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Adopted April 24, 2007
The faculty at the University of New Mexico School of Law is committed to excellence and diversity in its student body. Indeed, we believe that diverse backgrounds, experiences, and perspectives in the student body help to ensure a dynamic, productive, and positive learning experience.
In seeking to achieve diversity, the admissions committee is instructed to consider a wide range of factors in evaluating applicants for admission, including but not limited to the following: demonstrated intellectual capacity; academic achievement in undergraduate and/or graduate studies; employment history; life experiences (including those related to race, ethnicity and/or national origin); tribal affiliation; academic and personal motivation; commitment to public service; leadership potential; the extent to which the applicant has overcome educational and/or socio-economic disadvantages; other indicia of the applicant's potential success in legal studies and potential to make a significant contribution to the law school community and legal profession.
Applicants are evaluated for their potential for academic success in law school and their potential to contribute to an enriching educational environment at the law school. In deciding which students from among a very talented and qualified pool will be admitted, we consider the applicant's undergraduate grade point average (UGPA) and score on the Law School Admission Test (LSAT). Unlike some law schools, however, the University of New Mexico does not rely presumptively on any combination of UGPA and LSAT scores. While high UGPA and/or LSAT scores are positive factors and low UGPA and/or LSAT scores are negative factors, UGPA and LSAT scores at one extreme or the other do not automatically grant or preclude admission.
Applicants are advised that important documents in this evaluation are letter(s) of recommendation, their academic transcript(s), their LSAT score(s), their personal statement, their resumé, as well as any other relevant information the applicant provides. Applicants are well advised to give considerable attention to each of the required documents to ensure that the completed application fully and accurately reflects the applicant's individual background, qualifications and goals. These documents provide important information which allows the admissions committee to reach its decisions. The Law School does not grant personal interviews as part of the evaluation process.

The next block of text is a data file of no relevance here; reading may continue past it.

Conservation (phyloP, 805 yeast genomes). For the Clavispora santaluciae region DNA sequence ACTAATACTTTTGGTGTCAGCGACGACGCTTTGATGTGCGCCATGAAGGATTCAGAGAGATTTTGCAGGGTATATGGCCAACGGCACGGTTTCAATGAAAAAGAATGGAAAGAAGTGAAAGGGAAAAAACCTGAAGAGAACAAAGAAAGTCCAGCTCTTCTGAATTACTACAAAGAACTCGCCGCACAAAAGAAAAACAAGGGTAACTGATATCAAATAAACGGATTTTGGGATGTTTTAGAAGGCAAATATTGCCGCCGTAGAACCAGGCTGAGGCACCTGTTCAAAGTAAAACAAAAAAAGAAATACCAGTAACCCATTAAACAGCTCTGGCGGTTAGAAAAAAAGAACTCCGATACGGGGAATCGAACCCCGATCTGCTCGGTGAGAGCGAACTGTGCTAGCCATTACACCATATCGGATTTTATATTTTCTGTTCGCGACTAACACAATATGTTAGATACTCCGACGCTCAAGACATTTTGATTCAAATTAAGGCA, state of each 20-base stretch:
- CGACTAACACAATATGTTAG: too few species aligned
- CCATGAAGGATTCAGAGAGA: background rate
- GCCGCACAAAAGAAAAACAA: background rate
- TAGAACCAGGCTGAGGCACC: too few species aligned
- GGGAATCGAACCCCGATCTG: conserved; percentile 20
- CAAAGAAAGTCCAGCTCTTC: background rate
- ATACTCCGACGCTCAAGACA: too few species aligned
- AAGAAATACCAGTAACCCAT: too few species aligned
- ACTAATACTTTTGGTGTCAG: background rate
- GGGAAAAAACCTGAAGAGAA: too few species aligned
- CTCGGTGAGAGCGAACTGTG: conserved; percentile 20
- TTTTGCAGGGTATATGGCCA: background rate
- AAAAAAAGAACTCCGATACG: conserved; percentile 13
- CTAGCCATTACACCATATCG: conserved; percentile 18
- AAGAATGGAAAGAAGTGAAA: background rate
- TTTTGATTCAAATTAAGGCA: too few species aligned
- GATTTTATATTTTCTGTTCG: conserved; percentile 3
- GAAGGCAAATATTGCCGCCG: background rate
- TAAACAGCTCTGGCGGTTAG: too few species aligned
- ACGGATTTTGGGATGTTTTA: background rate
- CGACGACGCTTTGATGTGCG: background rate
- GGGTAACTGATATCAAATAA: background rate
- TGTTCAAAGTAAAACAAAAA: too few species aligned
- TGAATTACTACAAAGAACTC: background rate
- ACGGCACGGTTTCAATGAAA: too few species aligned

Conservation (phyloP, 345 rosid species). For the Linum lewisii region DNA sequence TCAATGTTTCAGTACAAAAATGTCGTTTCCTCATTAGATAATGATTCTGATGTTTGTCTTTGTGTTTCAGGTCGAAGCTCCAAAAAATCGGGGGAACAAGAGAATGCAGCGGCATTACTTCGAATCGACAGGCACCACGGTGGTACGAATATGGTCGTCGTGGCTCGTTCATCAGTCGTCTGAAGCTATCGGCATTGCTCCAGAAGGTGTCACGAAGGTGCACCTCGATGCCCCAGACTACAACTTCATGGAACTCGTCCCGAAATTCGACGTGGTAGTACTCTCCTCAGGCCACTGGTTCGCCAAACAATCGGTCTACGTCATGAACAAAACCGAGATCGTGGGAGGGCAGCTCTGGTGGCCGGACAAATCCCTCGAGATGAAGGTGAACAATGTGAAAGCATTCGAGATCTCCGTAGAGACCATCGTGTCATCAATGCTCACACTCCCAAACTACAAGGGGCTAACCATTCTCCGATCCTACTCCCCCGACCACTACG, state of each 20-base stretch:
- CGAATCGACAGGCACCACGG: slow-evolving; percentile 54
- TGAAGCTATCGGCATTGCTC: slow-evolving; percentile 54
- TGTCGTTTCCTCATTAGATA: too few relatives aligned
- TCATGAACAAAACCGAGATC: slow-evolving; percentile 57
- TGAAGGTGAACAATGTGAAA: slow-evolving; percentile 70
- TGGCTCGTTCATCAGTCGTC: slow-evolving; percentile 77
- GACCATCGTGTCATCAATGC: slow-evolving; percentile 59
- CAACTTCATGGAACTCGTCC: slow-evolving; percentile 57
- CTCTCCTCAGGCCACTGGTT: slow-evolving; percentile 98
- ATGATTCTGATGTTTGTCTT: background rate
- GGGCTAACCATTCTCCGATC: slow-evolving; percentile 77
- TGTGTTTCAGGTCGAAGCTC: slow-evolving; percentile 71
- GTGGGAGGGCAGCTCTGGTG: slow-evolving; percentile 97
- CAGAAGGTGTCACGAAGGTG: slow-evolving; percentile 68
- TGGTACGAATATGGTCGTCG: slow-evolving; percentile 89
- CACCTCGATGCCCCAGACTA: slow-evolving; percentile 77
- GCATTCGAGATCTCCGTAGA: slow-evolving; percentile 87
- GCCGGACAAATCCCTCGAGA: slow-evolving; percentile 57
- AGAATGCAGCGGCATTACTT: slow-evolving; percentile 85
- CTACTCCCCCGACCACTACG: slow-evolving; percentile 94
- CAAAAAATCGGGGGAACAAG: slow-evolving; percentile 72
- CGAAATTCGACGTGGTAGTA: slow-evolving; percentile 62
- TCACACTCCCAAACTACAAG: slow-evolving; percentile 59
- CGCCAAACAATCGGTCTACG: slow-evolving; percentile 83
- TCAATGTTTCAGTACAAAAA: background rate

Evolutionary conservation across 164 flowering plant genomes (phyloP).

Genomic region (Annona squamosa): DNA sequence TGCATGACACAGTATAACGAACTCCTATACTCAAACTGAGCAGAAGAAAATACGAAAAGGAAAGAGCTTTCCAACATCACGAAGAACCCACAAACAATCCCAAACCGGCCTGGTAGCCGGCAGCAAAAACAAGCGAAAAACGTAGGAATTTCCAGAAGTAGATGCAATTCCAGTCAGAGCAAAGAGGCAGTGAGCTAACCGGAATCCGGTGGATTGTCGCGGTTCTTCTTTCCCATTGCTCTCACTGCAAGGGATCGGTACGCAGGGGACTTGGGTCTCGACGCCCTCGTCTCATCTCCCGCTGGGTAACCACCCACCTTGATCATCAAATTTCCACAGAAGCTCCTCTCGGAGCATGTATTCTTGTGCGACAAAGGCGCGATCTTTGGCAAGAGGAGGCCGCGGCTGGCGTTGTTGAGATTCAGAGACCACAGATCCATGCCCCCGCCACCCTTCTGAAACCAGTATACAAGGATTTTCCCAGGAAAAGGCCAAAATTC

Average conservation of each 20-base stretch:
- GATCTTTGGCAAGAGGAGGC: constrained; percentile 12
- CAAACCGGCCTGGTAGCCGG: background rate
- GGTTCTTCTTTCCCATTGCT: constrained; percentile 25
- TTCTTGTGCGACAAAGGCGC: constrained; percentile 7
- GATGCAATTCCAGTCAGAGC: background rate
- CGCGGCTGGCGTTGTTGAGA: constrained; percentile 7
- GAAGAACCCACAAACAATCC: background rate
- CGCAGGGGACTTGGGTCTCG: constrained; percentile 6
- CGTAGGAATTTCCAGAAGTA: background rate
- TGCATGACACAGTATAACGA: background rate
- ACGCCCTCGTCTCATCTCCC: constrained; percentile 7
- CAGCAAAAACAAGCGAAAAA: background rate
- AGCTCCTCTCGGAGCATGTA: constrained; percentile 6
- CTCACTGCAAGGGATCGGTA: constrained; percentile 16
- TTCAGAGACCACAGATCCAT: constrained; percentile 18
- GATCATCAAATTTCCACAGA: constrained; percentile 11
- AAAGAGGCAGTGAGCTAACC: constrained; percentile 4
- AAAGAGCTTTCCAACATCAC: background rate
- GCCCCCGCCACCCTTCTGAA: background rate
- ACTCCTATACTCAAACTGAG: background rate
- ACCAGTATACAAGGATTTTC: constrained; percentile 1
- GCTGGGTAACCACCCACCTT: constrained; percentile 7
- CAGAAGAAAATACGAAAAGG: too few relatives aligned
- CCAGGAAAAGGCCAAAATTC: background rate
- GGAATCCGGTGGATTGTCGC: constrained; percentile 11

Admissions decisions at the UNM School of Law are made by a five-person admissions committee, which includes three faculty members, the assistant dean of admissions, and a third-year student elected by the student body. Each member of the committee evaluates all applications submitted by residents of New Mexico, as well as a large number of applications submitted by non-residents. All non-resident applications are prescreened by the dean of admissions, and a substantial number of these applications are forwarded to the committee for review. After each member of the committee has engaged in a holistic review of the applicant, the committee then meets to discuss candidates and make collective decisions.
The UNM School of Law is a public law school and the only law school in New Mexico. While we welcome non-resident applications, we give a preference to applicants who are New Mexico residents. Among resident applicants, we take into account geographic diversity within the state.
Applicants with relatively low undergraduate grades and/or LSAT scores, but with overall records demonstrating that they can succeed in law studies, may be admitted conditioned on their successful completion of an approved pre-law program.
It has been our experience that a large percentage of the applicant pool is qualified to be admitted to law school and, if admitted, would succeed in law school. Given the small size of this law school and the size of the applicant pool, however, many qualified applicants are regrettably denied admission.
The School of Law adheres to the equal opportunity policies of the University of New Mexico and makes appropriate accommodations for students with disabilities.
This policy shall be subject to review by the faculty every five years or at an earlier date as requested by the dean.